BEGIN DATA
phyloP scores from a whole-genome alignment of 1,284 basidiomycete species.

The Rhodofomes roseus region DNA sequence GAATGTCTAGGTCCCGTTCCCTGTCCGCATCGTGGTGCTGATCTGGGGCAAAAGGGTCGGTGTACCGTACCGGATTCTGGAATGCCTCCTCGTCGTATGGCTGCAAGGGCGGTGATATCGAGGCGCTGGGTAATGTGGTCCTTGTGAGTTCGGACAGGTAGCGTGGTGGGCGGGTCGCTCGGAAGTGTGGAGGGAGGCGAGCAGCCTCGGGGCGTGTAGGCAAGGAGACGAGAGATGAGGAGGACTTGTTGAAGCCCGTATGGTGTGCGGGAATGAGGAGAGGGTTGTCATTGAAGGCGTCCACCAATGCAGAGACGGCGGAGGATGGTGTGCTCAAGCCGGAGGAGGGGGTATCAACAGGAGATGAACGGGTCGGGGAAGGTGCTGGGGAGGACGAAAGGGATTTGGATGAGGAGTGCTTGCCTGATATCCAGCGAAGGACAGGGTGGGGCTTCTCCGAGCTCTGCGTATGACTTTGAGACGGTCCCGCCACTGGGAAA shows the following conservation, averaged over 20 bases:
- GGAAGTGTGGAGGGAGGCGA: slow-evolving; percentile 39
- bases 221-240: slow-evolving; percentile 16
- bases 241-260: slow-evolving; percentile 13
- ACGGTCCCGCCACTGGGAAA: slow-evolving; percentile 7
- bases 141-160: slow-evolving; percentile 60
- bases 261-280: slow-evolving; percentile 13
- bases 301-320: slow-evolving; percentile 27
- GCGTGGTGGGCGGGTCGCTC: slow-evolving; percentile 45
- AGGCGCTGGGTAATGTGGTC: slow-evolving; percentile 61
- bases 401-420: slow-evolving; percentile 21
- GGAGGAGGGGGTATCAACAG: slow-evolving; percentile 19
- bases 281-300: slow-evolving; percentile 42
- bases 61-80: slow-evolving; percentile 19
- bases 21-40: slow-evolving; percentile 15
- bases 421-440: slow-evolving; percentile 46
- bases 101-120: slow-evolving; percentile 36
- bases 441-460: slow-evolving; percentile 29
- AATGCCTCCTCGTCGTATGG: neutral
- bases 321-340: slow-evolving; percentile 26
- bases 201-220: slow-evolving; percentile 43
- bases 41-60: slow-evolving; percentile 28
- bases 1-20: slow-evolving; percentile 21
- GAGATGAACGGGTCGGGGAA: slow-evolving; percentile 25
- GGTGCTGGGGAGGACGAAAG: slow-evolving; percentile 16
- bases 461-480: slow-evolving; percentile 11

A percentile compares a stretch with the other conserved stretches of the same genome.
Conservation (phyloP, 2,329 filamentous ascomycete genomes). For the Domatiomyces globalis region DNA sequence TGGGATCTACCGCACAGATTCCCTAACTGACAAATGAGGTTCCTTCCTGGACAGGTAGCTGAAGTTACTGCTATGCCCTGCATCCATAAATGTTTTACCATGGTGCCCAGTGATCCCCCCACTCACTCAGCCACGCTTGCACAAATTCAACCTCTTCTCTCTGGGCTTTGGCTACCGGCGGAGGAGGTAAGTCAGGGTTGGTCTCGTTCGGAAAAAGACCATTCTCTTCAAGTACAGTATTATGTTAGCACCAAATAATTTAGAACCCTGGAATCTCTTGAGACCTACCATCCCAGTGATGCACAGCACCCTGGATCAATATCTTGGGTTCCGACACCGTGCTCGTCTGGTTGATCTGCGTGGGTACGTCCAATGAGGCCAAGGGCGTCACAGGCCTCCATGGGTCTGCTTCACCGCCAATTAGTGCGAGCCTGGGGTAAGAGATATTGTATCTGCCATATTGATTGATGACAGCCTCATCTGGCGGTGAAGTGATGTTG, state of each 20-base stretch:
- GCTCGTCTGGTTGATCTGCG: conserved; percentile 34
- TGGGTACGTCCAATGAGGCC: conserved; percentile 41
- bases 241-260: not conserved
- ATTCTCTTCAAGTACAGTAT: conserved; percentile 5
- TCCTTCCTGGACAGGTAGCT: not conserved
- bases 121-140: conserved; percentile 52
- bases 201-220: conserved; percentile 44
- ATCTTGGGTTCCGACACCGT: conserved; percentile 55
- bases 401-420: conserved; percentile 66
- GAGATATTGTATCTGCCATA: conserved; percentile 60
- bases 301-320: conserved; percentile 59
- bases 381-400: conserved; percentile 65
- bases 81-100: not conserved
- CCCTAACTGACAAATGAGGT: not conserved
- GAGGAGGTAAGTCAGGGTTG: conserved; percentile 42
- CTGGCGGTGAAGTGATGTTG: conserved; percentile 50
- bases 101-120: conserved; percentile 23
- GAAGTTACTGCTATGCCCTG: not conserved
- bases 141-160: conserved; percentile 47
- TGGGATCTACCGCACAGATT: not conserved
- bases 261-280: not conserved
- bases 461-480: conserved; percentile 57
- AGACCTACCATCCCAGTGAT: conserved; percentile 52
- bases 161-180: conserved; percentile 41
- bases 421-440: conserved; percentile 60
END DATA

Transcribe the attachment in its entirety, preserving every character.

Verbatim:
phyloP scores from a whole-genome alignment of 1,284 basidiomycete species.

The Rhodofomes roseus region DNA sequence GAATGTCTAGGTCCCGTTCCCTGTCCGCATCGTGGTGCTGATCTGGGGCAAAAGGGTCGGTGTACCGTACCGGATTCTGGAATGCCTCCTCGTCGTATGGCTGCAAGGGCGGTGATATCGAGGCGCTGGGTAATGTGGTCCTTGTGAGTTCGGACAGGTAGCGTGGTGGGCGGGTCGCTCGGAAGTGTGGAGGGAGGCGAGCAGCCTCGGGGCGTGTAGGCAAGGAGACGAGAGATGAGGAGGACTTGTTGAAGCCCGTATGGTGTGCGGGAATGAGGAGAGGGTTGTCATTGAAGGCGTCCACCAATGCAGAGACGGCGGAGGATGGTGTGCTCAAGCCGGAGGAGGGGGTATCAACAGGAGATGAACGGGTCGGGGAAGGTGCTGGGGAGGACGAAAGGGATTTGGATGAGGAGTGCTTGCCTGATATCCAGCGAAGGACAGGGTGGGGCTTCTCCGAGCTCTGCGTATGACTTTGAGACGGTCCCGCCACTGGGAAA shows the following conservation, averaged over 20 bases:
- GGAAGTGTGGAGGGAGGCGA: slow-evolving; percentile 39
- bases 221-240: slow-evolving; percentile 16
- bases 241-260: slow-evolving; percentile 13
- ACGGTCCCGCCACTGGGAAA: slow-evolving; percentile 7
- bases 141-160: slow-evolving; percentile 60
- bases 261-280: slow-evolving; percentile 13
- bases 301-320: slow-evolving; percentile 27
- GCGTGGTGGGCGGGTCGCTC: slow-evolving; percentile 45
- AGGCGCTGGGTAATGTGGTC: slow-evolving; percentile 61
- bases 401-420: slow-evolving; percentile 21
- GGAGGAGGGGGTATCAACAG: slow-evolving; percentile 19
- bases 281-300: slow-evolving; percentile 42
- bases 61-80: slow-evolving; percentile 19
- bases 21-40: slow-evolving; percentile 15
- bases 421-440: slow-evolving; percentile 46
- bases 101-120: slow-evolving; percentile 36
- bases 441-460: slow-evolving; percentile 29
- AATGCCTCCTCGTCGTATGG: neutral
- bases 321-340: slow-evolving; percentile 26
- bases 201-220: slow-evolving; percentile 43
- bases 41-60: slow-evolving; percentile 28
- bases 1-20: slow-evolving; percentile 21
- GAGATGAACGGGTCGGGGAA: slow-evolving; percentile 25
- GGTGCTGGGGAGGACGAAAG: slow-evolving; percentile 16
- bases 461-480: slow-evolving; percentile 11

A percentile compares a stretch with the other conserved stretches of the same genome.
Conservation (phyloP, 2,329 filamentous ascomycete genomes). For the Domatiomyces globalis region DNA sequence TGGGATCTACCGCACAGATTCCCTAACTGACAAATGAGGTTCCTTCCTGGACAGGTAGCTGAAGTTACTGCTATGCCCTGCATCCATAAATGTTTTACCATGGTGCCCAGTGATCCCCCCACTCACTCAGCCACGCTTGCACAAATTCAACCTCTTCTCTCTGGGCTTTGGCTACCGGCGGAGGAGGTAAGTCAGGGTTGGTCTCGTTCGGAAAAAGACCATTCTCTTCAAGTACAGTATTATGTTAGCACCAAATAATTTAGAACCCTGGAATCTCTTGAGACCTACCATCCCAGTGATGCACAGCACCCTGGATCAATATCTTGGGTTCCGACACCGTGCTCGTCTGGTTGATCTGCGTGGGTACGTCCAATGAGGCCAAGGGCGTCACAGGCCTCCATGGGTCTGCTTCACCGCCAATTAGTGCGAGCCTGGGGTAAGAGATATTGTATCTGCCATATTGATTGATGACAGCCTCATCTGGCGGTGAAGTGATGTTG, state of each 20-base stretch:
- GCTCGTCTGGTTGATCTGCG: conserved; percentile 34
- TGGGTACGTCCAATGAGGCC: conserved; percentile 41
- bases 241-260: not conserved
- ATTCTCTTCAAGTACAGTAT: conserved; percentile 5
- TCCTTCCTGGACAGGTAGCT: not conserved
- bases 121-140: conserved; percentile 52
- bases 201-220: conserved; percentile 44
- ATCTTGGGTTCCGACACCGT: conserved; percentile 55
- bases 401-420: conserved; percentile 66
- GAGATATTGTATCTGCCATA: conserved; percentile 60
- bases 301-320: conserved; percentile 59
- bases 381-400: conserved; percentile 65
- bases 81-100: not conserved
- CCCTAACTGACAAATGAGGT: not conserved
- GAGGAGGTAAGTCAGGGTTG: conserved; percentile 42
- CTGGCGGTGAAGTGATGTTG: conserved; percentile 50
- bases 101-120: conserved; percentile 23
- GAAGTTACTGCTATGCCCTG: not conserved
- bases 141-160: conserved; percentile 47
- TGGGATCTACCGCACAGATT: not conserved
- bases 261-280: not conserved
- bases 461-480: conserved; percentile 57
- AGACCTACCATCCCAGTGAT: conserved; percentile 52
- bases 161-180: conserved; percentile 41
- bases 421-440: conserved; percentile 60